The role played by Uruguay's President in the process which led to Wednesday's announcements that the United States and Cuba are to restore full diplomatic ties, was praised by Presidents Barack Obama, Raul Castro and international analysts.
Uruguay President Jose Mujica's was quoted as saying that we didn't go around about what we thought, we told it to the president of the United States in Cartagena and also when we payed him a visit [in Washington] and also to Raul Castro when we explained that we were open to giving asylum to the Guantanamo prisoners. Mujica admitted that he did his bit, but he does not want to be misinterpreted. We won't be saying that the United States bowed to our request; we have a clear perception of our proportions, he explained.
Mujica's involvement as a mediator started over a year ago in Havana, moved on to Washington and became instrumental at the G77 Summit in Santa Cruz de la Sierra, Bolivia. After his meeting with the President of the United States in Washington, he is said to have brought Castro a personal message from Obama in the sense that he was willing to reach an agreement with Cuba.
The Uruguayan weekly Busqueda recalled on Thursday that Mujica had anticipated ten days ago that there were going to be new developments in the US-Cuba entanglement, after talks with Castro, for which the Obama administration was particularly thankful, according to US government sources quoted by the publication. [Mujica] has a relationship and a level of respect towards the Cubans which we need to assume that one can trust [the other] and that we were working in good faith.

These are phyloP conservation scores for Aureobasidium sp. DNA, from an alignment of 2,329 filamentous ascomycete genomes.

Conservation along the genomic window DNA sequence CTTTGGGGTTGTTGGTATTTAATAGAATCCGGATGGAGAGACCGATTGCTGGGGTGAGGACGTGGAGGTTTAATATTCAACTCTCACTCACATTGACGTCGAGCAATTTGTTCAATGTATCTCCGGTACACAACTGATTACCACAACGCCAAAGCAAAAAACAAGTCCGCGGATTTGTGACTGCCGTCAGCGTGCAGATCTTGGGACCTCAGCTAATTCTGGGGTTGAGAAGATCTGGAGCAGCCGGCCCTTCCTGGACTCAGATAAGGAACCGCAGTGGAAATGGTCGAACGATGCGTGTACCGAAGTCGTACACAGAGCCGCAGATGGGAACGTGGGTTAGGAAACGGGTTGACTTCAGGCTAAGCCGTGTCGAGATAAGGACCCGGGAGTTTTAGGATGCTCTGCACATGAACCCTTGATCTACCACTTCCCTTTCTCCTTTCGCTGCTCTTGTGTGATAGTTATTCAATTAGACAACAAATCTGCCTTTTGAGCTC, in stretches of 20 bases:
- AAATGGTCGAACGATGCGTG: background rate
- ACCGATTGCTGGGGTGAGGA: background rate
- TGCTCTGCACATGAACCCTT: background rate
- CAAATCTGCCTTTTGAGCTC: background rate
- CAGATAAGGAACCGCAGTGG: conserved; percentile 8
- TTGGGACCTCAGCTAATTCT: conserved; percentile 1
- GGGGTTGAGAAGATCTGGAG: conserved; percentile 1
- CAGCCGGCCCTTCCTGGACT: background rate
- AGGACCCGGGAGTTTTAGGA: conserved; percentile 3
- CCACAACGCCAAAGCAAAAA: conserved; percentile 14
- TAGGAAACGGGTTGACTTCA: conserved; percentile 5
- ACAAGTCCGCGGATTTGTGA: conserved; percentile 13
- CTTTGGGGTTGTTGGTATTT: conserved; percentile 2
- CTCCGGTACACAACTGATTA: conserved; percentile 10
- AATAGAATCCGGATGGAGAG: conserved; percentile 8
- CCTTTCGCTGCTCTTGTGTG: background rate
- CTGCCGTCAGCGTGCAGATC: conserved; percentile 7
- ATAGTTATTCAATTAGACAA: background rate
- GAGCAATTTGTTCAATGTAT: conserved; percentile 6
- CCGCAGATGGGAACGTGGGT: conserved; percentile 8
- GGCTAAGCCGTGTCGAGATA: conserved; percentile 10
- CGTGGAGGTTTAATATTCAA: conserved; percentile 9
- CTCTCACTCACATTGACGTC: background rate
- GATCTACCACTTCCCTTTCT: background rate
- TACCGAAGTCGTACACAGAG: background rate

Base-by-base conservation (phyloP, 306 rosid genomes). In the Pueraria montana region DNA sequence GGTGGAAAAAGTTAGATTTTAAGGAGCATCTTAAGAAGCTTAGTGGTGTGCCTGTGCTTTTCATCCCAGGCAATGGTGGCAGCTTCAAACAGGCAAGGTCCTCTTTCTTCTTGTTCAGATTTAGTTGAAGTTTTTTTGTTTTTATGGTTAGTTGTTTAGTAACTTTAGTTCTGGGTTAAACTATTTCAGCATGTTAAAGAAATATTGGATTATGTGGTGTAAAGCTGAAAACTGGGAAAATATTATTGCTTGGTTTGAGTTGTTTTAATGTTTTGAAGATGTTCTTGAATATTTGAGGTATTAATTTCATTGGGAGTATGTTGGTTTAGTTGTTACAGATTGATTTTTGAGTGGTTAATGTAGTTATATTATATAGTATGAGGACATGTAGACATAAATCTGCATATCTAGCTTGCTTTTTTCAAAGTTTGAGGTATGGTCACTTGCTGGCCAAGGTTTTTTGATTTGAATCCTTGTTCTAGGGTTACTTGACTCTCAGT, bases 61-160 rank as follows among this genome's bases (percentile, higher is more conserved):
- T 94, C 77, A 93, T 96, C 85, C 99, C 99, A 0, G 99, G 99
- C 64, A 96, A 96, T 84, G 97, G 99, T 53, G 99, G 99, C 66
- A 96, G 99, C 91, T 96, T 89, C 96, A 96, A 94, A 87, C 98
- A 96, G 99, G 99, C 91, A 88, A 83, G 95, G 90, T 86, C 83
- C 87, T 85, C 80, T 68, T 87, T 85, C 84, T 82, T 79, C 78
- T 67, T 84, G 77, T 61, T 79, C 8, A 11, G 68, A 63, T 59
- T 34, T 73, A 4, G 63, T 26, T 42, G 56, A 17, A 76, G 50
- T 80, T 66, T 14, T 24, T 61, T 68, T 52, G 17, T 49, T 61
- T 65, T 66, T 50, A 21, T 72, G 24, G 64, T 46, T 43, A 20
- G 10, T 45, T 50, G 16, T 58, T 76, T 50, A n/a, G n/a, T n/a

Mujica was heavily criticised for his decision to bring in the Guantanamo Bay detainees. He was accused of doing a favour to Obama, which wasvisibly in contrast with his usual anti-imperialist stance, but as the Al Jazeera network points out under the headline From Guantanamo to Montevideo and on to Havana Mujica went on with his plan not only to boost his international reputation as a humanitarian, but also to attract Washington's attention on another issue: Cuba's continuing isolation.
The same article also explains that Pepe has the aspiration, before ceding power to Tabare Vazquez at the beginning of 2015, to spread his humanitarian legacy and reinforce his world reputation and that [t]hrough the well-publicised gesture, Mujica aims to give hope to all those disenchanted people who still think that idealism and ethics in politics are still possible.”
There is definitely a new geopolitical scenario in the region, one of a heterogeneous regional political bloc which is able to come to terms with ideological differences, as the case of the ongoing peace talks between FARC and the Colombian government in Cuba, with the participation of Chile and Venezuela would seem to indicate.